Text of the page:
Photo by Sam Wolson/Special to The Chronicle
We warned/begged you!
The Giants won the World Series, and guess what happened afterward? People climbed on top of Muni and broke a couple of windows, naturally. This is why we can’t have nice things!
Last night, SFMTA suspended bus services “due to safety concerns,” though Muni Metro service on the surface streets and underground was still operational.
Here’s one more of a busted-up Muni bus:
Photo by Tim Hussin/Special to The Chronicle
And here are more scenes on Muni from last night, thanks to our friends on Twitter:
Photo by @jennyzhu
Photo by Matthew Roth
Photo by @faernworks
Photo by @jhaiye
Photo by @ekai
Got stories from last night’s celebration? Send them our way please!
Please? Also: Please don’t break Muni if the Giants lose tonight. Or tomorrow. Photo by Mike Hendrickson
Above: Someone in 2012 got a little too happy about the Giants winning the World Series that year. That might happen again tonight. The Giants winning the World Series, that is.
If that happens, tonight or tomorrow, please don’t break Muni. Thank you.
I’m thinking a sudden stop right in front of your home, or your favorite bar, or AT&T Park … those would be heavenly, right?
h/t Muni rider Scary-blob: “Please hold on. Sudden stops are sometimes Heaven.”
Photo via @sfmtaphoto
Whether you’re lucky enough to be at the World Series game today, you might appreciate this piece of history from SFMTA’s Photography Archive. This photo of the 22-Fillmore loading and unloading passengers was taken at Seals Stadium on April 29, 1958, the very first year that the Giants called SF home. The passengers were on their way to see the Giants vs. Phillies.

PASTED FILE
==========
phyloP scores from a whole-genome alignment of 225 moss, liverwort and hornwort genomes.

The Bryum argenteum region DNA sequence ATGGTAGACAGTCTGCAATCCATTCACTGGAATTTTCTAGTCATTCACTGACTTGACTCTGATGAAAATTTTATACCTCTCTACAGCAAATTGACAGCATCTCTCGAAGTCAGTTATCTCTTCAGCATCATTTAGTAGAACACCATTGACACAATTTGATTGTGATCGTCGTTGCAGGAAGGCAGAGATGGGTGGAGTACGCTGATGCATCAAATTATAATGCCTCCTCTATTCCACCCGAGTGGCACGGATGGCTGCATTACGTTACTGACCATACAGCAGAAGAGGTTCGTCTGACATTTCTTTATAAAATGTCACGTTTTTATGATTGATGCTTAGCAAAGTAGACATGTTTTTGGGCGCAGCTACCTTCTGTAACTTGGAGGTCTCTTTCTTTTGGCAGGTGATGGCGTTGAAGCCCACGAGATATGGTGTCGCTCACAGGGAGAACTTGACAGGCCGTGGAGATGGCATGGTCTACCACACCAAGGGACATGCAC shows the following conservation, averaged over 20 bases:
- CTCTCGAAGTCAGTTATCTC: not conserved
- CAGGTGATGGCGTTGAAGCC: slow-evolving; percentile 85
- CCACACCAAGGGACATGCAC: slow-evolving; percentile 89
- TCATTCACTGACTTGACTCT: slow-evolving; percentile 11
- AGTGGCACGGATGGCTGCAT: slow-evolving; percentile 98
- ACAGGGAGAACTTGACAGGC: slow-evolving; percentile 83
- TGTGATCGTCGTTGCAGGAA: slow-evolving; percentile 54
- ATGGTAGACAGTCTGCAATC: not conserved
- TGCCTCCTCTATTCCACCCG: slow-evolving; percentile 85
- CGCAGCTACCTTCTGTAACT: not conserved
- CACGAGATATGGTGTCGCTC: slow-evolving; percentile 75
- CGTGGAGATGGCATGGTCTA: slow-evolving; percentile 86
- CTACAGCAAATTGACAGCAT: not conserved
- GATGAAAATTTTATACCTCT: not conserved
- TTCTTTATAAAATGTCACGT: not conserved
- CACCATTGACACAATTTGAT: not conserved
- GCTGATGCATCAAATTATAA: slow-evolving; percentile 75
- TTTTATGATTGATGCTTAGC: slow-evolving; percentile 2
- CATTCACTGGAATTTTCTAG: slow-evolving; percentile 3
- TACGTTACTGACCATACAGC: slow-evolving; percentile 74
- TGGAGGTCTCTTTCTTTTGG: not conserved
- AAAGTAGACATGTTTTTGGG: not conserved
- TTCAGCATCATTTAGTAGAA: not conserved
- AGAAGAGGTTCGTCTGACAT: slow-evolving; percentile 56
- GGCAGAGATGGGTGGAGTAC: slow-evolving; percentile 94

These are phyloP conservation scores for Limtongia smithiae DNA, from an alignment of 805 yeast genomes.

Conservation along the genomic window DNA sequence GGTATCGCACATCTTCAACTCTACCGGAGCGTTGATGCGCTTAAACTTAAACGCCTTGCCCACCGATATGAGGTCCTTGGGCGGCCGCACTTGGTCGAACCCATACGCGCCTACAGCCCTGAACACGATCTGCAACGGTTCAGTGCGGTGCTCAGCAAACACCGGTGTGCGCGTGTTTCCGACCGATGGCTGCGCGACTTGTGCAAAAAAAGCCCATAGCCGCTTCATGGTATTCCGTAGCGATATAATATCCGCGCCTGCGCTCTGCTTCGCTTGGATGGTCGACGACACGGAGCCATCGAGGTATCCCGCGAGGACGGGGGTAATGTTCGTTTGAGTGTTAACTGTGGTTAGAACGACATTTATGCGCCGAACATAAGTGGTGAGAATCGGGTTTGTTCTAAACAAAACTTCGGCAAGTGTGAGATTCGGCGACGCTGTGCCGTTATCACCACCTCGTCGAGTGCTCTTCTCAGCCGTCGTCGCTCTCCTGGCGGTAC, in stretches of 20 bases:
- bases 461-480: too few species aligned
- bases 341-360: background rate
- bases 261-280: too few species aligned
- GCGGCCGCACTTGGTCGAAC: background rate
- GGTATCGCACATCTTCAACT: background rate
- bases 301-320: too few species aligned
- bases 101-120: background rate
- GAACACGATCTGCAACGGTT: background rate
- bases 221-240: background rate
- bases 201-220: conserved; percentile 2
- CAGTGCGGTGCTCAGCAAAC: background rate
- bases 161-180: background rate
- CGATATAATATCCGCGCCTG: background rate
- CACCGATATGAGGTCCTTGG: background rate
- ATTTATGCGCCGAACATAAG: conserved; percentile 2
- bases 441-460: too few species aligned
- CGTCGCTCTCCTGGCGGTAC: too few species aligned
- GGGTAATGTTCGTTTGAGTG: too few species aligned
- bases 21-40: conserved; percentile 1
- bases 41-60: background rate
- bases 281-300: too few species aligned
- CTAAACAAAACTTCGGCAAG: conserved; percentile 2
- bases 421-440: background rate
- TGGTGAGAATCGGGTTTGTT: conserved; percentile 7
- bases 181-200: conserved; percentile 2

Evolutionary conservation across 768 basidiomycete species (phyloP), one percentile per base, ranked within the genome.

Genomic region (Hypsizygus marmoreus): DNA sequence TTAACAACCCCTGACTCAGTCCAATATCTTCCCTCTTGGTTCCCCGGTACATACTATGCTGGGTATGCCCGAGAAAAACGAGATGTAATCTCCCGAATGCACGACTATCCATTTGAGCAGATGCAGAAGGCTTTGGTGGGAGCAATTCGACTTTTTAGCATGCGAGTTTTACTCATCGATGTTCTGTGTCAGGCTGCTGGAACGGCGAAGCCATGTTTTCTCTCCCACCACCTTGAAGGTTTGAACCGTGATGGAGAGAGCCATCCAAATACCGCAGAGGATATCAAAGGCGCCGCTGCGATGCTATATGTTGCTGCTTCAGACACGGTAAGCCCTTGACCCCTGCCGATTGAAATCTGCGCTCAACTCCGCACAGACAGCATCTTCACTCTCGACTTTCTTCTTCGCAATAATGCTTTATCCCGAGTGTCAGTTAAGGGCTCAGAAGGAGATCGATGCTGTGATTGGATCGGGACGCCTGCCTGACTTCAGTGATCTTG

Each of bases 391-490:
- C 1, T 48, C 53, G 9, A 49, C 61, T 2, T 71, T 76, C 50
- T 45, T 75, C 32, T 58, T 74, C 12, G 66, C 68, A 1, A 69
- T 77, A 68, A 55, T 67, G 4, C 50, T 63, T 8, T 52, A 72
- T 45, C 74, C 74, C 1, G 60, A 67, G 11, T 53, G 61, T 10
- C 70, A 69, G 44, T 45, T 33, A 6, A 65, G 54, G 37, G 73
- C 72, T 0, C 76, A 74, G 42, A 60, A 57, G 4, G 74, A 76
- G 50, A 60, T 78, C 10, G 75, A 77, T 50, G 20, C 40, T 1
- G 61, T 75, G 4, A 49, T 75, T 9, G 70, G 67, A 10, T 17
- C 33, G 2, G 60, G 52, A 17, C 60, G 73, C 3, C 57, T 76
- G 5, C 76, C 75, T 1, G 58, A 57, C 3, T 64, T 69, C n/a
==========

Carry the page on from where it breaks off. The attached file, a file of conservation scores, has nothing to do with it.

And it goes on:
Seals Stadium was on 16th at Bryant, and this photo was taken just about a year before the stadium was demolished in 1959 when Candlestick Park was completed. The old site of Seals Stadium is now the Safeway shopping plaza.
Okay, history lesson over. Time to don your orange and black! Go, Giants!
Illustration by Jenifer Wofford
Do you remember where you were when the big one hit in 1989? Tomorrow is the 25th anniversary of the Loma Prieta earthquake, and Jenifer Wofford
of Earthquake Weather has been gathering stories about the quake. Stories on her site are accompanied by her wonderful illustrations such as the one above. San Franciscan Gabe Wachob happened to be riding the 54-Felton that fateful evening. Here’s his story.
On the evening of Oct 17, 1989, I was a 16 year old senior at Lick-Wilmerding High School. When the earthquake hit, I was on the 54 Felton on my way home after a late day at school (why I was going home at 5, I don’t remember). It was a normal day, except abnormally hot as we all know, except about 2 minutes after we crossed Mission (on Persia), while at a stop, someone started trying to tip the old bus over. Or so we thought. It was a strange experience – those old diesel buses were not exactly lightweight… When I looked up (during the shaking) I saw “standing waves” in the electricity lines above. I knew it was an earthquake.
The bus continued on the route – I don’t think we knew the magnitude of what had happened. It was clear, as we continued on, that it was a serious event, however. Driving through a part of town with 2 story stucco-d houses with garages on the first floor, we could see big cracks in the stucco around almost every garage.
Todd Lappin of Bernalwood photographed an amazing series of transit ruins at Muni’s Marin Division Yard. These defunct streetcars are either waiting for restoration or to be taken apart piecemeal to restore other vehicles active in the fleet, Todd writes in his Medium story. The images are spooky and stunning, and you should definitely venture over to his photo story to see more.
t/t: the ever-wonderful CurbedSF.